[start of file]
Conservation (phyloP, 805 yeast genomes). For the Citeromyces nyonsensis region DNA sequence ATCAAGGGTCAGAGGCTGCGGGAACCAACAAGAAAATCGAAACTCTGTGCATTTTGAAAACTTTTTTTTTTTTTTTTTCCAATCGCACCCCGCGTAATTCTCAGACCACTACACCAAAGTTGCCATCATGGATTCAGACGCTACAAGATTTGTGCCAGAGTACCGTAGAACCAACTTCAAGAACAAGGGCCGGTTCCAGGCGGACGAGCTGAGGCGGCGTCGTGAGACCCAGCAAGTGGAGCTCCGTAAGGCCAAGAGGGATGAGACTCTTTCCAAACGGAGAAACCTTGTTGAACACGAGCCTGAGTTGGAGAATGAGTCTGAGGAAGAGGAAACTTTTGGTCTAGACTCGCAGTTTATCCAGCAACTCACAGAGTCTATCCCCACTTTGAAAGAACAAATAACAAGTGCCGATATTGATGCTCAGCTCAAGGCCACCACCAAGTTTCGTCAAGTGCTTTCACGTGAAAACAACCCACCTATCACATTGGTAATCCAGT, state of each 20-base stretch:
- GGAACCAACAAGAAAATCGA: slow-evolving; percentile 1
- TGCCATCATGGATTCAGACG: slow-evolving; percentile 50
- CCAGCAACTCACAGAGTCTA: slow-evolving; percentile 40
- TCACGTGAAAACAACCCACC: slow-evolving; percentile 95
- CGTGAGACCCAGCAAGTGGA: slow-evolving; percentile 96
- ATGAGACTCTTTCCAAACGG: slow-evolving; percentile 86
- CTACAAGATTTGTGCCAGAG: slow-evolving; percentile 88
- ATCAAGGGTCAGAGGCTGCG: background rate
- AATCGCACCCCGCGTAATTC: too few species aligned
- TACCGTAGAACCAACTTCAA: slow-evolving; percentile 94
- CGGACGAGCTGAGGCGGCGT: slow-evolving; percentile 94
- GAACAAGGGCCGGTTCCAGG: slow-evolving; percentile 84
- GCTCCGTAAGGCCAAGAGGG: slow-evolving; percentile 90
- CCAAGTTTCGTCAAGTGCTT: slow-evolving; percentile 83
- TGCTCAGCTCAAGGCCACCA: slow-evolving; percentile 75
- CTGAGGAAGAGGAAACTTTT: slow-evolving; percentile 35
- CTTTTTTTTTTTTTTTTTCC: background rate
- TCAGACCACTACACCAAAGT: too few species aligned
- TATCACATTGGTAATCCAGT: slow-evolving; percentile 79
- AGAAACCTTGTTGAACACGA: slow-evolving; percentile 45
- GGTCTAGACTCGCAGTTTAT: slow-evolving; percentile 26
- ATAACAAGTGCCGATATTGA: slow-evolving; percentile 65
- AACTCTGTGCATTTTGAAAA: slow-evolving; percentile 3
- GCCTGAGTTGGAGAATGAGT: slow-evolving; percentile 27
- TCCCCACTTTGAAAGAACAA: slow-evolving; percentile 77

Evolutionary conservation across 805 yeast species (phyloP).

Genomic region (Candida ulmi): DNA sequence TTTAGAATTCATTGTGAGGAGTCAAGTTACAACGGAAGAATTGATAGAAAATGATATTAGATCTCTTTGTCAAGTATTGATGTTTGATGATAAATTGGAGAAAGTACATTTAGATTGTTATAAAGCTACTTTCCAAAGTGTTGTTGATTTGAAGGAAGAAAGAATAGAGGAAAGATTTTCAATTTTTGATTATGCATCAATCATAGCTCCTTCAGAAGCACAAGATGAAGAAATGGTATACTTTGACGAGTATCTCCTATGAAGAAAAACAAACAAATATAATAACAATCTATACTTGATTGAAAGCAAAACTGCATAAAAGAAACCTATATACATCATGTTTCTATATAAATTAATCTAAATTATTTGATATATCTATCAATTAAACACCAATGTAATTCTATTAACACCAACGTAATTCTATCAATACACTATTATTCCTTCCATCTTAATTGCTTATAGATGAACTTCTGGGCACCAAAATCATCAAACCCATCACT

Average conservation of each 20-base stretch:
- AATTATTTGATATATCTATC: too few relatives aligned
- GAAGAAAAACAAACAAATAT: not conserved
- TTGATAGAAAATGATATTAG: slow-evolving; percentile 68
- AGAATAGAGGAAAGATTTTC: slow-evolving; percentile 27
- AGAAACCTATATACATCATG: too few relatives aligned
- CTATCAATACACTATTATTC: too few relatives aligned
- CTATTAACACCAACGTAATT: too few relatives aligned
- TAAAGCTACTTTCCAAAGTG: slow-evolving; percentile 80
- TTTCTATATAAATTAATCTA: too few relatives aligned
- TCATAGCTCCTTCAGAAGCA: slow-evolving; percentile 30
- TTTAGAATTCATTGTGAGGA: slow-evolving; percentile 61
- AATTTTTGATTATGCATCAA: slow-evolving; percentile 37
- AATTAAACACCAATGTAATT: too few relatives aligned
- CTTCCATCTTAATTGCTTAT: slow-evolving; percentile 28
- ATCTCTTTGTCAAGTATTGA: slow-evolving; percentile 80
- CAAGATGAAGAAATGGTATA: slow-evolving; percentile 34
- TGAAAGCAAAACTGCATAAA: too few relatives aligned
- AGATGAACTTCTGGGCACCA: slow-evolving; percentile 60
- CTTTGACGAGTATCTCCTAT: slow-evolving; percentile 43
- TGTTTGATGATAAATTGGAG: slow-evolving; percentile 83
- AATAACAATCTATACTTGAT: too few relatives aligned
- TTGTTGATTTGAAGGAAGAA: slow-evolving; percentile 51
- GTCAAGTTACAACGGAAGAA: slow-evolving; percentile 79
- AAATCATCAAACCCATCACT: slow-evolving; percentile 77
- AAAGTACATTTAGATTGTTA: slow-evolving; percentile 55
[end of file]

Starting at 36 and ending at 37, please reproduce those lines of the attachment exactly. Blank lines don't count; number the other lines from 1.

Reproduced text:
- CTATTAACACCAACGTAATT: too few relatives aligned
- TAAAGCTACTTTCCAAAGTG: slow-evolving; percentile 80